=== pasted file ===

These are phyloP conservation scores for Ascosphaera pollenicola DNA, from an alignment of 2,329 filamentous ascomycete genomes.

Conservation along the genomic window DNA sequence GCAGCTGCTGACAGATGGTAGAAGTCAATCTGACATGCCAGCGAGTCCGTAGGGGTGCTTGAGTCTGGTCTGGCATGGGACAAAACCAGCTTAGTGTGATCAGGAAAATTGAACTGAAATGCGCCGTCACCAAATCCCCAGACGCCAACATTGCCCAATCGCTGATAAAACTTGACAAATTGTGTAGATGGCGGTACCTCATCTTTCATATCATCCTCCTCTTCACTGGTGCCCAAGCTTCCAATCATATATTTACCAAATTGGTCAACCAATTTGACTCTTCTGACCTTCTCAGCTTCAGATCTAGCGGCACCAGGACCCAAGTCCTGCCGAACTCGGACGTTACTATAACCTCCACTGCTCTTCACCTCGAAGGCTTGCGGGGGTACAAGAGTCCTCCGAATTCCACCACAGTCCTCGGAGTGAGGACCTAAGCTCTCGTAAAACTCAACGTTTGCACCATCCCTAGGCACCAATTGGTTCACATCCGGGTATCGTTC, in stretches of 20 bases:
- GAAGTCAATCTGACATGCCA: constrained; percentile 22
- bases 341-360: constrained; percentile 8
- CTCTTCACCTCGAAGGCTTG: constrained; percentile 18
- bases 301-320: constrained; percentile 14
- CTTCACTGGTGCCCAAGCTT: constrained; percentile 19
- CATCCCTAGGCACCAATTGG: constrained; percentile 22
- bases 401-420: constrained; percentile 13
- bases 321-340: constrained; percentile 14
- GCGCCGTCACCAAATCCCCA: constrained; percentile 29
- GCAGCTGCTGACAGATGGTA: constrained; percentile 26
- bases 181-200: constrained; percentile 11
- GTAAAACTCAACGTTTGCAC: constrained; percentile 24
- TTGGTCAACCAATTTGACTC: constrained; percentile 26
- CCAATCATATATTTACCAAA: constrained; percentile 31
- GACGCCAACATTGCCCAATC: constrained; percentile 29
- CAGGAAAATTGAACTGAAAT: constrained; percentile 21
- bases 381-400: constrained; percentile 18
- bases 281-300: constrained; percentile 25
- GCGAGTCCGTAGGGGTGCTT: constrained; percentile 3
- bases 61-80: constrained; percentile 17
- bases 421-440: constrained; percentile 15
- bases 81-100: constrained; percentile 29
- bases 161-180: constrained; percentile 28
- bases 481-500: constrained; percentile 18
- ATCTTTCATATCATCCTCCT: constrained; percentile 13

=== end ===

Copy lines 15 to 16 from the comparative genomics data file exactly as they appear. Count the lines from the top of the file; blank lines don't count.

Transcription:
- TTGGTCAACCAATTTGACTC: constrained; percentile 26
- CCAATCATATATTTACCAAA: constrained; percentile 31